By Jake Rossen
By Jesse Marx
By Michelle LeBow
By Alleen Brown
By Maggie LaMaack
By CP Staff
By Jesse Marx
CHUE YANG ARRIVED IN THE UNITED STATES in July 2004. The 40-year-old married father of six initially settled his family in Atlanta with the help of his wife's relatives. He had spent the prior 26 years living in Hmong refugee camps in Thailand. Yang had little work experience, had never driven a car, and could speak almost no English.
Last January, Yang and his family relocated to Minnesota, where the bulk of his relatives live. The eight-person family moved into a two-bedroom apartment in north Minneapolis that cost $665 a month, not including utilities. With no one in the household working, and just a welfare check to support them, the bills quickly piled up. Yang says that he borrowed at least $3,000 from relatives to feed and shelter his family.
Finally in August, unable to keep up with his bills, Yang moved his family to Mary's Place, a homeless shelter in north Minneapolis, just off Olson Highway. The family now shares a two-bedroom apartment in the 92-unit facility. "I just need a place to save some money and pay off my bills," Yang says on a recent weekday afternoon, speaking through a translator at Mary's Place. He wears a white dress shirt and black pants that are too big for his stocky, barely five-foot frame. "We're happy to be here. When we came from Thailand we didn't have anything."
Yang has recently secured a job, working 30 hours a week as a janitor for $8 an hour. "It's a job," he responds when asked how he likes the work. But he's uncertain when—or if—he'll have the financial resources to move his family into their own residence.
Yang's family was among the first Hmong refugees to show up at Mary's Place seeking help. At the beginning of July there wasn't a single Hmong resident at the facility, run by the nonprofit group Sharing & Caring Hands. But in the ensuing months, as word has spread in the refugee community, families have been arriving at an alarming clip. As of last week, there were 221 Hmong residents at Mary's Place—157 of them children. The overwhelming majority of them are among the roughly 5,000 Hmong people who have settled in Minnesota during the last two years, following the closure of the last refugee camp in Thailand.
"I think what happened is there were a lot of people in this situation and nobody knew where to go," says Charlotte Kinzley, a family advocate at Mary's Place. "It's not something that the Hmong community has ever really had to deal with." The influx has already severely taxed the nonprofit group's ability to meet needs. "There have been times when we've had to turn families away because we didn't have space," says Kinzley.
"More and more are being evicted," adds Mary Jo Copeland, the founder of Sharing & Caring Hands, speaking of the refugees. "I see the eviction notices on all these people. It's just incredible." Copeland notes that the organization has also seen a huge spike in the number of Hmong people coming to Sharing & Caring Hands to pick up free clothing. "They don't have any coats," she says. "They don't have any shoes."
The situation at Mary's Place is just one facet of an emerging housing crisis among recent Hmong refugees. Few have viable job skills or speak English. Many are running up debts to relatives or living in squalid, overcrowded conditions.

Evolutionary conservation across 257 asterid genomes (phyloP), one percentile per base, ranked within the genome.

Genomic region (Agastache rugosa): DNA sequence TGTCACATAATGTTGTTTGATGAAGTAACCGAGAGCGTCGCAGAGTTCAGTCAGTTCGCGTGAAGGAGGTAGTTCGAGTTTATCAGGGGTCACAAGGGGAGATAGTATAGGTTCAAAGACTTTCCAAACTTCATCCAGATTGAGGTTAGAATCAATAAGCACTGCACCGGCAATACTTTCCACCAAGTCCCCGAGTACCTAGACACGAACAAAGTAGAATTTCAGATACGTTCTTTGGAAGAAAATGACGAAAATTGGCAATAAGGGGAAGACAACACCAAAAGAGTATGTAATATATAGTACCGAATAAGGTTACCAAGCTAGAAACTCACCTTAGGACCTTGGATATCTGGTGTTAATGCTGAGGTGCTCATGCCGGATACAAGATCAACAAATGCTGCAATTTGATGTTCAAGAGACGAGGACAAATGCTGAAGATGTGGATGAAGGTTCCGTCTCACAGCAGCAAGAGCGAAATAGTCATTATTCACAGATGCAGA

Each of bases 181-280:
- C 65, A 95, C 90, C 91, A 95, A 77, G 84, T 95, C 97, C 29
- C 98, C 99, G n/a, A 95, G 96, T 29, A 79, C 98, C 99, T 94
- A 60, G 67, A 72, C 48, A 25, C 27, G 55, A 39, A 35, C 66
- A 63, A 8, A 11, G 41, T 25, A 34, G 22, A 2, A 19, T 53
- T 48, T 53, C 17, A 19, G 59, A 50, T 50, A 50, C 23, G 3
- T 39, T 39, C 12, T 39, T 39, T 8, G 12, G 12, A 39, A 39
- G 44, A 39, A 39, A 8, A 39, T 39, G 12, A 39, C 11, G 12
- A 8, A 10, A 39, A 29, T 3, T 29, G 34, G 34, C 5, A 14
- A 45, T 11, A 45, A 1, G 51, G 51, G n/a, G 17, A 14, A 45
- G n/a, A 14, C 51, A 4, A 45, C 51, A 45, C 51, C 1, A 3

Youa Vang, a 36-year-old married mother of seven, arrived in Minnesota in November 2004. At first, she says, her family shared a two-bedroom apartment in north Minneapolis with broken windows, a furnace that seldom worked, and numerous cockroaches. The rent was $700. No one in her household has a job. They moved to Mary's Place in September. Vang is bewildered by her new country. "Everything has to do with writing, reading, and money," she says, speaking through a translator, her faced lined with wrinkles that belie her age. "Thailand and Laos are different situations."
Tony Yang, a family therapist with Ramsey County Mental Health Center, says that he had a client whose family lived in a condemned, cockroach-infested home in St. Paul for half a year because they couldn't find another affordable residence. Yang worries about how such dismal living conditions will affect the psychological health of refugees. "It's all interconnected," he says. "If you're not able to meet those basic needs, it obviously drives those mental health issues."
With so many children among the Hmong residents at Mary's Place, there's also a concern about the housing instability's impact on their education. "Becoming homeless always is disruptive to education," says Margo Hurrle, who monitors homeless students enrolled in the Minneapolis public school system. "Just the emotional upheaval that you go through, it delays your academic progress."
Jim Anderson, Ramsey County's planner for immigrant and refugee services, figures that the folks at Mary's Place are in some ways lucky. "Right now they're in better shape than a whole lot of families," he says. "I've actually been amazed that they've been able to free up that many apartments over a relatively short period of time."
While those familiar with the situation praise Mary's Place for stemming a potential catastrophe, many also wonder whether living at the Catholic-affiliated shelter will only further the refugees' disaffection and culture shock. The walls of the center are adorned with crosses and religious paintings. Mandatory Thursday meetings for residents are basically church services. After making some announcements, Mary Jo Copeland leads the assembled through prayers and hymns. Most of the Hmong staying there are not Christians.